WASHINGTON -- The economy contracted more rapidly in the first three months of the year than it did at the end of 1990, as national output recorded its first consecutive quarters of decline since the recession of 1981-82, the Commerce Department reported yesterday.
Most analysts had come to expect in recent weeks that the decline would exceed the fourth quarter's 1.6 percent annual pace, and yesterday's report, which showed a 2.8 percent rate of decline in the January-March period, was not seen as significantly worsening prospects for pulling out of recession. Some analysts still say recovery will begin by midyear.
The data on the output of goods and services were accompanied by what appeared to be worrisome figures on inflation -- various gauges indicated annual rates above 5 percent -- but close examination suggested that these were aberrations related to imported oil.
Still, the decline in the gross national product reflected broad weakness in the economy, which is now officially in recession, and there are few signs of recovery other than in residential real estate.
"It's not clear you're yet approaching the trough," observed M. Kathryn Eickhoff, a New York consultant and former economist for the Office of Management and Budget. She said it was difficult to see how GNP could expand in the current quarter.
But the Bush administration clung to its forecast of a spring upturn, with Michael R. Darby, undersecretary of commerce for economic affairs, declaring that "a small positive number is certainly within the realm of probability."
But Mr. Darby cautioned, "We are moving into a transition stage, so expect cross-currents in various aspects of economic activity for several months yet."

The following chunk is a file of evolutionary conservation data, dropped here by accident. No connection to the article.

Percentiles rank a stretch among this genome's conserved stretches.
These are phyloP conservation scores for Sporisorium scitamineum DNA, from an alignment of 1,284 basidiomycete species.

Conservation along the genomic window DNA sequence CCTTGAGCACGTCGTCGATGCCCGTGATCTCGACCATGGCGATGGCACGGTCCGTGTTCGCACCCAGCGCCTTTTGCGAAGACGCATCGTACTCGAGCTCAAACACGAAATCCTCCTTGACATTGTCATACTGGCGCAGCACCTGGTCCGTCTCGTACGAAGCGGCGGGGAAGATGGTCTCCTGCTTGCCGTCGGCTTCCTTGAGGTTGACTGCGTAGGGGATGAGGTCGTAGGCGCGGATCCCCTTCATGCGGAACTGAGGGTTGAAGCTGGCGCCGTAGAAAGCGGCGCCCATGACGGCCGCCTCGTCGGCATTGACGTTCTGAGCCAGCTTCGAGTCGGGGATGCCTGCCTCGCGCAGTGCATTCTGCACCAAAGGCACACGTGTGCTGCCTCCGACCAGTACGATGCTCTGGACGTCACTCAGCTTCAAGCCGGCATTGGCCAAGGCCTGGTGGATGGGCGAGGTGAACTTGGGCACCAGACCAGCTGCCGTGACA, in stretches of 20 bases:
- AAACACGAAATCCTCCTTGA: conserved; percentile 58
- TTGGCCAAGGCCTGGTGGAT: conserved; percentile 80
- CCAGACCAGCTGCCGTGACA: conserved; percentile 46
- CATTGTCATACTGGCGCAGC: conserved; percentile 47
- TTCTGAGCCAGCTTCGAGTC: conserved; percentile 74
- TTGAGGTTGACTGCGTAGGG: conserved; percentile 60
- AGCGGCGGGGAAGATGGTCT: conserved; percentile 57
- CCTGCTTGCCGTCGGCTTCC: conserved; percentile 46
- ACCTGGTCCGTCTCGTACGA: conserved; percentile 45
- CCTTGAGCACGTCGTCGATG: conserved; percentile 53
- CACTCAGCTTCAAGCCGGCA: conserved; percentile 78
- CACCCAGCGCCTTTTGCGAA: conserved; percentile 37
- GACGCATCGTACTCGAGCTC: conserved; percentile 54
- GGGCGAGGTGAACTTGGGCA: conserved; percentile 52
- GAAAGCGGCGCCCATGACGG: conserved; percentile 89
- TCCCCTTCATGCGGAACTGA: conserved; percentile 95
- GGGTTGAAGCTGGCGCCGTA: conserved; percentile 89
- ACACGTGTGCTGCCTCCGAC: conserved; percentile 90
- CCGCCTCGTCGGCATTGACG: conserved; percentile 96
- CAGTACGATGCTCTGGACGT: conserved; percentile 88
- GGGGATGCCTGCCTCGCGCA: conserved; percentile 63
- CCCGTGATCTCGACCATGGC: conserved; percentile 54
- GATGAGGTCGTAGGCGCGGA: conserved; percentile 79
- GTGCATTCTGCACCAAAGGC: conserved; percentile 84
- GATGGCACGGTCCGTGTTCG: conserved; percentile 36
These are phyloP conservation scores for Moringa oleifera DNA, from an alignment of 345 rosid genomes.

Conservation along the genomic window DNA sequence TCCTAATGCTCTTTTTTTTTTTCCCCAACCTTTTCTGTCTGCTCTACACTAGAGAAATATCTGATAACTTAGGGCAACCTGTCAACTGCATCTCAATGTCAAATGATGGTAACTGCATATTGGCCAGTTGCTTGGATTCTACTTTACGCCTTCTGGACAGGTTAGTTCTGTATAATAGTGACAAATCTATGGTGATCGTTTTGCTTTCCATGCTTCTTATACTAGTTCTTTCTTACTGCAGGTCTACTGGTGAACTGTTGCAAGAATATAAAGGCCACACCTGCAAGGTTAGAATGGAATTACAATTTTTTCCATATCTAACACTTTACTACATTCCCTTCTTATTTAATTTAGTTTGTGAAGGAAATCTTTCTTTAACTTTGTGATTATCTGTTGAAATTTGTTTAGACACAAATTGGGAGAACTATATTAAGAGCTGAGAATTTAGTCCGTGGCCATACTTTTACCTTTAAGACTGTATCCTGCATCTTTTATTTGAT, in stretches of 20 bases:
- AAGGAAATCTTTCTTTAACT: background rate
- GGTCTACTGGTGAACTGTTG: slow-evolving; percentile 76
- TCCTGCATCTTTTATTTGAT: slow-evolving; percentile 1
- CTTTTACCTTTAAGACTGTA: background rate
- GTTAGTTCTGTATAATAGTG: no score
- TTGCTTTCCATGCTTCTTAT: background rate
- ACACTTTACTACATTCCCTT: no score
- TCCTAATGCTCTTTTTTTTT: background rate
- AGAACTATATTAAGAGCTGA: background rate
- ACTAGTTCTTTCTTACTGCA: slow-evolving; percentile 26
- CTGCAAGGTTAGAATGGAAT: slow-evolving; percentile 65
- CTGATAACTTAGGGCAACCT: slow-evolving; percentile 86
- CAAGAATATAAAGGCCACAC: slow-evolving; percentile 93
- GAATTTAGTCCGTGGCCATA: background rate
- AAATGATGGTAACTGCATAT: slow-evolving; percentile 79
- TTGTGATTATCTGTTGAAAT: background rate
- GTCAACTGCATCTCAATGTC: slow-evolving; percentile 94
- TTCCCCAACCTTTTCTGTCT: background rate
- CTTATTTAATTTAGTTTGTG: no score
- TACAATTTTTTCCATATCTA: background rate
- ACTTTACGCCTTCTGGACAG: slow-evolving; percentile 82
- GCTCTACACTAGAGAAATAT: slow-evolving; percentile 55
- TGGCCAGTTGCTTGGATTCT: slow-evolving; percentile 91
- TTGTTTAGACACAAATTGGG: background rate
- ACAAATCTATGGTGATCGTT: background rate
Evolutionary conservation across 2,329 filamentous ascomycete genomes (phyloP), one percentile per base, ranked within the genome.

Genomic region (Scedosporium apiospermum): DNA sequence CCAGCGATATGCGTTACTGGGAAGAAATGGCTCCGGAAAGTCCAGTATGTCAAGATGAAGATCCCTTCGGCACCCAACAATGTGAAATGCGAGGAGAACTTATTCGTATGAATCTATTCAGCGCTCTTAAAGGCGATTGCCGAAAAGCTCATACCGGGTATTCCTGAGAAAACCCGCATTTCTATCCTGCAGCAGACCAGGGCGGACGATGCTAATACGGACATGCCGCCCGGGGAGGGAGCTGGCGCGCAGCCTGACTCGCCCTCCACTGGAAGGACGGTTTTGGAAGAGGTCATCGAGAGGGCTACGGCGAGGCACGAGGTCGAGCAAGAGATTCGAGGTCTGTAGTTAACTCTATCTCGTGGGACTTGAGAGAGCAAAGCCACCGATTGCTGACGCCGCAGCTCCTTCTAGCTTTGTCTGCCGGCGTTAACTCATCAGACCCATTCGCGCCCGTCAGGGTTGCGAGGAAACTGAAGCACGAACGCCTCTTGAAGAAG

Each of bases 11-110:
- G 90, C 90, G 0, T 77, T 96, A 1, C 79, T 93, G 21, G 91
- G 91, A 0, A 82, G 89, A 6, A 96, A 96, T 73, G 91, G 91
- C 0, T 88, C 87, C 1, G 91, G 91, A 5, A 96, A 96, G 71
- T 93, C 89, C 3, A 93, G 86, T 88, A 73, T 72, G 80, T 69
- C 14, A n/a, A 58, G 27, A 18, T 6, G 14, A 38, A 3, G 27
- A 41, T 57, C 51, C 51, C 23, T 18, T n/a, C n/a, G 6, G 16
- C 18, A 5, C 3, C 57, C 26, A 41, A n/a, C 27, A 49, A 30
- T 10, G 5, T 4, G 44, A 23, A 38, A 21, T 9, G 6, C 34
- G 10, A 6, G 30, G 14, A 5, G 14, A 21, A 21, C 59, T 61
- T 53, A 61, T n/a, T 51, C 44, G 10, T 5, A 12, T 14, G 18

The contraction was officially designated a recession on Thursday by the National Bureau of Economic Research, which said that last July was the starting point even though GNP advanced at a 1.4 percent rate in the third quarter.
Yesterday's report of a second straight quarterly decline in gross national product fulfills the popular definition of a recession.
Nearly every sector contributed to the first-quarter decline. Spending on personal consumption, which accounts for 65 percent of the economy, fell at an annual rate of $9.5 billion, or 1.4 percent, after a 3.4 percent rate of decline in the fourth quarter.
This was the first time since 1989 that consumer spending fell for two straight quarters.
An even bigger drag was an annualized drop of $19.8 billion, or 14.4 percent, in business investment, mainly reflecting cutbacks orders for durable equipment.
Mr. Darby said this might reflect temporary deferrals during the Persian Gulf war, and he cited more recent reports showing that investment intentions had steadied.
But the National Association of Manufacturers said business investment, which had been relatively buoyant because of increases for computers and other office automation equipment, was now "following its normal cyclical pattern of falling sharply during recessions."
Purchases of goods and services by all levels of government also fell, an infrequent occurrence.
Despite the war, federal spending was $3.1 billion lower, with $500 million of that accounted for by the military.
Department officials said that the war had only a negligible effect on the economy and that they could not even tell whether the effect was to raise or lower GNP.
The war was largely fought from inventories, specialists have said, providing no gain to GNP until the stockpiles are replenished.